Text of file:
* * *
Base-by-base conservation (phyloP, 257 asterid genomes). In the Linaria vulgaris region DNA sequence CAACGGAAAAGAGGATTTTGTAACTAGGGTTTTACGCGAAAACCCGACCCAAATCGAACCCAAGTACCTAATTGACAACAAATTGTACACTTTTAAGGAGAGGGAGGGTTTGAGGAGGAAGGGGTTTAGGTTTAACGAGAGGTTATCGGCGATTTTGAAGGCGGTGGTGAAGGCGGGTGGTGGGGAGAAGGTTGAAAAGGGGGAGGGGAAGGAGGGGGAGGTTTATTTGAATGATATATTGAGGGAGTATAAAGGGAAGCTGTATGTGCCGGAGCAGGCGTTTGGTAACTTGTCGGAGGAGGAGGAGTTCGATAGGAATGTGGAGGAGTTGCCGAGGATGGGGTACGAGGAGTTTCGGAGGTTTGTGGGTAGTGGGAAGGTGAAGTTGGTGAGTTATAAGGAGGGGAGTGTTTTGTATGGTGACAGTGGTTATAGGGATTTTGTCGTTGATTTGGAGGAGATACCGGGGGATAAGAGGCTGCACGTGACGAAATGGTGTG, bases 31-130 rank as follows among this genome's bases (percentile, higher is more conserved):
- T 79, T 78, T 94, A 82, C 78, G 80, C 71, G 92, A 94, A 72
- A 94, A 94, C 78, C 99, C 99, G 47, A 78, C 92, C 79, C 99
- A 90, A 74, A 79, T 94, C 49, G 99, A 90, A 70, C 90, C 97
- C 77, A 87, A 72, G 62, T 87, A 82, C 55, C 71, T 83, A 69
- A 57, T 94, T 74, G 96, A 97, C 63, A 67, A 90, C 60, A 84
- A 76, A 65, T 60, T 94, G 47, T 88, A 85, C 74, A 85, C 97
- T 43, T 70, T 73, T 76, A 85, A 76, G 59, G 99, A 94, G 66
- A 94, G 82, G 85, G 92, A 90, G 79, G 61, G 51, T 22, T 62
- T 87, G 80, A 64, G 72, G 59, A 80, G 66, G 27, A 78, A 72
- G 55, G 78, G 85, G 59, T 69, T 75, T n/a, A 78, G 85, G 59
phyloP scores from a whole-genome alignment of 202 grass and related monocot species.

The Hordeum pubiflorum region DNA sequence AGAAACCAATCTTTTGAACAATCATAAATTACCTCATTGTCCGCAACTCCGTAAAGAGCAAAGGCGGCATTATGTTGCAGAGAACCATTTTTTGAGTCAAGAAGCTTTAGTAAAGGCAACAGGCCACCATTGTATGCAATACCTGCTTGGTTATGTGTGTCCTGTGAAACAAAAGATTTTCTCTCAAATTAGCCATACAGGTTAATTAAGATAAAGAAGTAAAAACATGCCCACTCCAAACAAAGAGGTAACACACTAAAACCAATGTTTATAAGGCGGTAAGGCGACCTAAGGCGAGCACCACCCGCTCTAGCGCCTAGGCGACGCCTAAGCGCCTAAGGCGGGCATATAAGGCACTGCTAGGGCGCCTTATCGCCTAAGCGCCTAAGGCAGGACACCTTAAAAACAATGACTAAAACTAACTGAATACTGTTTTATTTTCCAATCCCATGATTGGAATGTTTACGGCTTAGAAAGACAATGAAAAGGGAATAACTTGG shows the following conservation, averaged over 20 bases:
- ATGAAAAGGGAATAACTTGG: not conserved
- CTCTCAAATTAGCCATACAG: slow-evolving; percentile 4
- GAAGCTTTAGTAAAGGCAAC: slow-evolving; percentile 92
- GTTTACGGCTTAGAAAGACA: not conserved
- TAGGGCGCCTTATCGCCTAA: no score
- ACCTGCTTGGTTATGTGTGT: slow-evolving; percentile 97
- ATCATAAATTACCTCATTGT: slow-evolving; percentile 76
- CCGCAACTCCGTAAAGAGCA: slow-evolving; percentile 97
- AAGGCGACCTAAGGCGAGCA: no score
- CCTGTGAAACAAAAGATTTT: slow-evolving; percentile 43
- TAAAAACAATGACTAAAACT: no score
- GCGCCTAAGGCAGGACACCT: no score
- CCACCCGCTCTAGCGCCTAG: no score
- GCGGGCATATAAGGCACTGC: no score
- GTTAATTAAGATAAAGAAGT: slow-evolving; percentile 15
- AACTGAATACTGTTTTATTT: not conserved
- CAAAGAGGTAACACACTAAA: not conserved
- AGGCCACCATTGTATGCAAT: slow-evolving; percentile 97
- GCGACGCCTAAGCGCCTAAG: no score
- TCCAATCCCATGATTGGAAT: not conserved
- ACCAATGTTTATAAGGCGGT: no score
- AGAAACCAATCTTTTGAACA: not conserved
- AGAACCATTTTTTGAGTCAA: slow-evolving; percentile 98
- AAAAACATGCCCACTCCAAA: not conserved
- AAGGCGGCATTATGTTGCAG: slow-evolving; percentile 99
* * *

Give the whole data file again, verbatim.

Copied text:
Base-by-base conservation (phyloP, 257 asterid genomes). In the Linaria vulgaris region DNA sequence CAACGGAAAAGAGGATTTTGTAACTAGGGTTTTACGCGAAAACCCGACCCAAATCGAACCCAAGTACCTAATTGACAACAAATTGTACACTTTTAAGGAGAGGGAGGGTTTGAGGAGGAAGGGGTTTAGGTTTAACGAGAGGTTATCGGCGATTTTGAAGGCGGTGGTGAAGGCGGGTGGTGGGGAGAAGGTTGAAAAGGGGGAGGGGAAGGAGGGGGAGGTTTATTTGAATGATATATTGAGGGAGTATAAAGGGAAGCTGTATGTGCCGGAGCAGGCGTTTGGTAACTTGTCGGAGGAGGAGGAGTTCGATAGGAATGTGGAGGAGTTGCCGAGGATGGGGTACGAGGAGTTTCGGAGGTTTGTGGGTAGTGGGAAGGTGAAGTTGGTGAGTTATAAGGAGGGGAGTGTTTTGTATGGTGACAGTGGTTATAGGGATTTTGTCGTTGATTTGGAGGAGATACCGGGGGATAAGAGGCTGCACGTGACGAAATGGTGTG, bases 31-130 rank as follows among this genome's bases (percentile, higher is more conserved):
- T 79, T 78, T 94, A 82, C 78, G 80, C 71, G 92, A 94, A 72
- A 94, A 94, C 78, C 99, C 99, G 47, A 78, C 92, C 79, C 99
- A 90, A 74, A 79, T 94, C 49, G 99, A 90, A 70, C 90, C 97
- C 77, A 87, A 72, G 62, T 87, A 82, C 55, C 71, T 83, A 69
- A 57, T 94, T 74, G 96, A 97, C 63, A 67, A 90, C 60, A 84
- A 76, A 65, T 60, T 94, G 47, T 88, A 85, C 74, A 85, C 97
- T 43, T 70, T 73, T 76, A 85, A 76, G 59, G 99, A 94, G 66
- A 94, G 82, G 85, G 92, A 90, G 79, G 61, G 51, T 22, T 62
- T 87, G 80, A 64, G 72, G 59, A 80, G 66, G 27, A 78, A 72
- G 55, G 78, G 85, G 59, T 69, T 75, T n/a, A 78, G 85, G 59
phyloP scores from a whole-genome alignment of 202 grass and related monocot species.

The Hordeum pubiflorum region DNA sequence AGAAACCAATCTTTTGAACAATCATAAATTACCTCATTGTCCGCAACTCCGTAAAGAGCAAAGGCGGCATTATGTTGCAGAGAACCATTTTTTGAGTCAAGAAGCTTTAGTAAAGGCAACAGGCCACCATTGTATGCAATACCTGCTTGGTTATGTGTGTCCTGTGAAACAAAAGATTTTCTCTCAAATTAGCCATACAGGTTAATTAAGATAAAGAAGTAAAAACATGCCCACTCCAAACAAAGAGGTAACACACTAAAACCAATGTTTATAAGGCGGTAAGGCGACCTAAGGCGAGCACCACCCGCTCTAGCGCCTAGGCGACGCCTAAGCGCCTAAGGCGGGCATATAAGGCACTGCTAGGGCGCCTTATCGCCTAAGCGCCTAAGGCAGGACACCTTAAAAACAATGACTAAAACTAACTGAATACTGTTTTATTTTCCAATCCCATGATTGGAATGTTTACGGCTTAGAAAGACAATGAAAAGGGAATAACTTGG shows the following conservation, averaged over 20 bases:
- ATGAAAAGGGAATAACTTGG: not conserved
- CTCTCAAATTAGCCATACAG: slow-evolving; percentile 4
- GAAGCTTTAGTAAAGGCAAC: slow-evolving; percentile 92
- GTTTACGGCTTAGAAAGACA: not conserved
- TAGGGCGCCTTATCGCCTAA: no score
- ACCTGCTTGGTTATGTGTGT: slow-evolving; percentile 97
- ATCATAAATTACCTCATTGT: slow-evolving; percentile 76
- CCGCAACTCCGTAAAGAGCA: slow-evolving; percentile 97
- AAGGCGACCTAAGGCGAGCA: no score
- CCTGTGAAACAAAAGATTTT: slow-evolving; percentile 43
- TAAAAACAATGACTAAAACT: no score
- GCGCCTAAGGCAGGACACCT: no score
- CCACCCGCTCTAGCGCCTAG: no score
- GCGGGCATATAAGGCACTGC: no score
- GTTAATTAAGATAAAGAAGT: slow-evolving; percentile 15
- AACTGAATACTGTTTTATTT: not conserved
- CAAAGAGGTAACACACTAAA: not conserved
- AGGCCACCATTGTATGCAAT: slow-evolving; percentile 97
- GCGACGCCTAAGCGCCTAAG: no score
- TCCAATCCCATGATTGGAAT: not conserved
- ACCAATGTTTATAAGGCGGT: no score
- AGAAACCAATCTTTTGAACA: not conserved
- AGAACCATTTTTTGAGTCAA: slow-evolving; percentile 98
- AAAAACATGCCCACTCCAAA: not conserved
- AAGGCGGCATTATGTTGCAG: slow-evolving; percentile 99